Article | Open

Analysis of the mouse gut microbiome using full-length 16S rRNA amplicon sequencing

  • Scientific Reports 6, Article number: 29681 (2016)
  • doi:10.1038/srep29681
  • Download Citation
Received:
Accepted:
Published online:

Abstract

Demands for faster and more accurate methods to analyze microbial communities from natural and clinical samples have been increasing in the medical and healthcare industry. Recent advances in next-generation sequencing technologies have facilitated the elucidation of the microbial community composition with higher accuracy and greater throughput than was previously achievable; however, the short sequencing reads often limit the microbial composition analysis at the species level due to the high similarity of 16S rRNA amplicon sequences. To overcome this limitation, we used the nanopore sequencing platform to sequence full-length 16S rRNA amplicon libraries prepared from the mouse gut microbiota. A comparison of the nanopore and short-read sequencing data showed that there were no significant differences in major taxonomic units (89%) except one phylotype and three taxonomic units. Moreover, both sequencing data were highly similar at all taxonomic resolutions except the species level. At the species level, nanopore sequencing allowed identification of more species than short-read sequencing, facilitating the accurate classification of the bacterial community composition. Therefore, this method of full-length 16S rRNA amplicon sequencing will be useful for rapid, accurate and efficient detection of microbial diversity in various biological and clinical samples.

Introduction

Microbiotas are complex microbial communities containing hundreds of species-level phylotypes and are found everywhere, from humans (e.g., the microbiota within the gut) to environments. Interestingly, these communities and their genetic blueprint, referred as the microbiome1, has been implicated in a variety of human diseases2, including inflammatory bowel diseases3, type 2 diabetes4, and brain abnormalities, such as autism spectrum disorder5. Thus, the microbiome has attracted much attention in the medical and healthcare industries, and elucidation of the microbiota composition in the human body is critical for further advancements in our understanding of related diseases and physiological states. In this regard, because species in the same taxonomic units from genus up to phylum play a variety of roles, some may be crucial, others may not be correlated with the phenotype6, it is critical to obtain the higher taxonomic resolution to species level for better understanding of the functional effects of microbiota on health and further identifying key players in a specific phenotype7.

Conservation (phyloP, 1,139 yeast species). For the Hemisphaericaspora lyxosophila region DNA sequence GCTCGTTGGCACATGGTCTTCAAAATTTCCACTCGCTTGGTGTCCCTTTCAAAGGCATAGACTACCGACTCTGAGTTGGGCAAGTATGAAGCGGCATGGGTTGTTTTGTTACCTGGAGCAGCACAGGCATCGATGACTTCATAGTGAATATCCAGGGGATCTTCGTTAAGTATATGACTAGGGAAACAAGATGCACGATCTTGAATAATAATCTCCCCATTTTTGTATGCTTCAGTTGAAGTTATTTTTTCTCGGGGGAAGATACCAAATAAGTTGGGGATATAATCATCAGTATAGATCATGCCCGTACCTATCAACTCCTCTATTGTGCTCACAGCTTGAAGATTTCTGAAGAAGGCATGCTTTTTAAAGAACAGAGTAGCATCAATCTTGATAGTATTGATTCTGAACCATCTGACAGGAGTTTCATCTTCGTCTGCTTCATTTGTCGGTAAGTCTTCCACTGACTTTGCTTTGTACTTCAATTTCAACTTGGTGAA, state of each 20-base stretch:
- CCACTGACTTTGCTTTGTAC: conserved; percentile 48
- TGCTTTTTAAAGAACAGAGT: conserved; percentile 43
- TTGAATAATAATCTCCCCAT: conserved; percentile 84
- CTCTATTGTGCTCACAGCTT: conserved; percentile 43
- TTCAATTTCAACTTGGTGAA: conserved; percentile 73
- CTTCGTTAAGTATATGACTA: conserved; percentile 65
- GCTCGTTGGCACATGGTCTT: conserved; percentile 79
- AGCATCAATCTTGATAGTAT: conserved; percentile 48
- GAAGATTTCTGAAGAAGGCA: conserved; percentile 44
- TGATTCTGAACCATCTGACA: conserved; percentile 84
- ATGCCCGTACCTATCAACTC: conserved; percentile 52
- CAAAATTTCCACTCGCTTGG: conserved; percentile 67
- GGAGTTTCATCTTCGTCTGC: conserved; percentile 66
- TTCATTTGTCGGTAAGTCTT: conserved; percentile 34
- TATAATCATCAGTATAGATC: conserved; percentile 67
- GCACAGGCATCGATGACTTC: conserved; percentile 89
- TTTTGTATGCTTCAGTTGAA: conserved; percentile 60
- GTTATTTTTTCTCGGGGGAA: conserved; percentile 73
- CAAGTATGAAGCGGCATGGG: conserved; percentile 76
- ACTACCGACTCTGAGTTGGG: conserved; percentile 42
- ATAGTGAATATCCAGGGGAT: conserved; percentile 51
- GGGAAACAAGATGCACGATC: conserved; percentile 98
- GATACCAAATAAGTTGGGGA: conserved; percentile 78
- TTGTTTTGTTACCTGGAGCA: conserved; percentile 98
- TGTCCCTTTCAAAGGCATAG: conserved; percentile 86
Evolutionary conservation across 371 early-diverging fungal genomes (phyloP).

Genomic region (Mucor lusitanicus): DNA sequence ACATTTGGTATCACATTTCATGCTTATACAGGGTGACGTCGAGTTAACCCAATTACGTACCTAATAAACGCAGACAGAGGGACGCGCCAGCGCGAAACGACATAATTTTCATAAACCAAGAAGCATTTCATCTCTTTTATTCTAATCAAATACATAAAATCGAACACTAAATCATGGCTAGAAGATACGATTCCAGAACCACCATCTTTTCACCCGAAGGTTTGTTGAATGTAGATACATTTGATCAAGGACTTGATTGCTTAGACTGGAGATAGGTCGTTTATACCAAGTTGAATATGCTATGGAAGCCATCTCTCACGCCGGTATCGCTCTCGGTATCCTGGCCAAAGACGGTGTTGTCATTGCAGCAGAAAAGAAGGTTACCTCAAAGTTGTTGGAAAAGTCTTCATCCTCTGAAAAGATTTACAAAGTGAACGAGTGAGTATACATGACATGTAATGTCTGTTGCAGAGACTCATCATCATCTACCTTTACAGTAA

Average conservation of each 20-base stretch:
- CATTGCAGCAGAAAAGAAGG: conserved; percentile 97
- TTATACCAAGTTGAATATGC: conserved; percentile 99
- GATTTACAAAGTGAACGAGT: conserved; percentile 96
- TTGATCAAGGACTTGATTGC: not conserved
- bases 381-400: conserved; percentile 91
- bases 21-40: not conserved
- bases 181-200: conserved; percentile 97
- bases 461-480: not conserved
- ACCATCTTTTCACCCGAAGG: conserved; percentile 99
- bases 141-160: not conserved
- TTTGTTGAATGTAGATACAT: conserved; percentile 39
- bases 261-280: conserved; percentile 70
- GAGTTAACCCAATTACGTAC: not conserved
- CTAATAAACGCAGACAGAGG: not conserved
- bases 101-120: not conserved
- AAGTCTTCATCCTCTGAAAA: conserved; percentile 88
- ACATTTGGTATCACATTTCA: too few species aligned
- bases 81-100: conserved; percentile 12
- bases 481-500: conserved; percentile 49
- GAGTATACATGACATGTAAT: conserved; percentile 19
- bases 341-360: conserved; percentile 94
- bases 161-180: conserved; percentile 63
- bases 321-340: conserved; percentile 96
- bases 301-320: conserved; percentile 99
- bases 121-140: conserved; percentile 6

Until recently, second-generation sequencing has been widely used to assess the composition of the microbial community with higher accuracy and greater throughput than previous methods, enabling the completion of high-profile microbiome projects, such as the Human Microbiome Project8. Despite the high-throughput and high sequencing accuracy, second-generation sequencing can produce only a partial (~100–500 bp) sequence of the 16S rRNA gene. Within this technical limitation, researchers have to select the most effective target regions to identify taxa from full-length 16S rRNA gene sequences containing nine hypervariable regions (V1–V9) as phylogenetically informative markers. Additionally, the genetic distance of individual species is related to the similarities among subregions and full-length sequences9. Thus, long reads sequencing of the 16s rRNA gene is a promising approach to provide high-resolution analysis of microbial communities at the species level.

Recently, researchers have developed a new nanopore DNA sequencer10 (MinION) that has significant advantages, such as long-read output, low cost, portability, and rapid real-time analysis, as compared with other DNA sequencing technologies. Despite the relatively lower accuracy of this method (~80%) compared with other sequencing technologies, nanopore sequencing has been applied to sequencing of eukaryotic11, bacterial12,13,14, and viral genomes15,16. Furthermore, nanopore sequencing has been successfully adapted for cDNA and amplicon sequencing17,18,19,20,21. However, the plausibility of using this platform to analyze the gut microbiota composition at the species level has not been fully elucidated in comparison with that of short-read sequencing technologies. In this study, we investigated whether the nanopore sequencing is suitable for analyzing the composition of the mouse gut microbiota at the species level and compared the results with those obtained by the short-read sequencing that has so far been widely employed in the field.

Results

Short-read sequencing of 16S rRNA V3-V4 region amplicon libraries

To compare the ability of the short-read and nanopore sequencing platforms to analyze the microbial community, we first prepared short-read sequencing libraries (Illumina platform) from biologically duplicated metagenomic DNAs isolated from the gut microbiome of 50-week-old mice (Fig. 1A). To this end, the V3–V4 hypervariable region (approximately 469 bp) of the 16S rRNA gene, which has been used for taxonomic classification of the microbial community in human microbiome studies, was amplified using a two-step PCR method (see the Materials and Methods for experimental details)22. Illumina 250-bp paired-end sequencing of the amplicon targeting the V3–V4 region of the 16S rRNA gene generated 249,593 and 183,029 sequencing reads. Each paired-end read was joined to produce 127,969 and 111,058 reads for samples A and B, respectively, using the QIIME pipeline23. Joined reads having less than 75% of their original length were removed in this step. We then performed quality trimming of joined paired sequencing reads (≥Q20), which generated 105,590 and 92,119 sequencing reads. These criteria resulted in a mean read length of about 447 bp, and approximately 83% of sequencing reads were retained for further microbial community analysis (Table 1).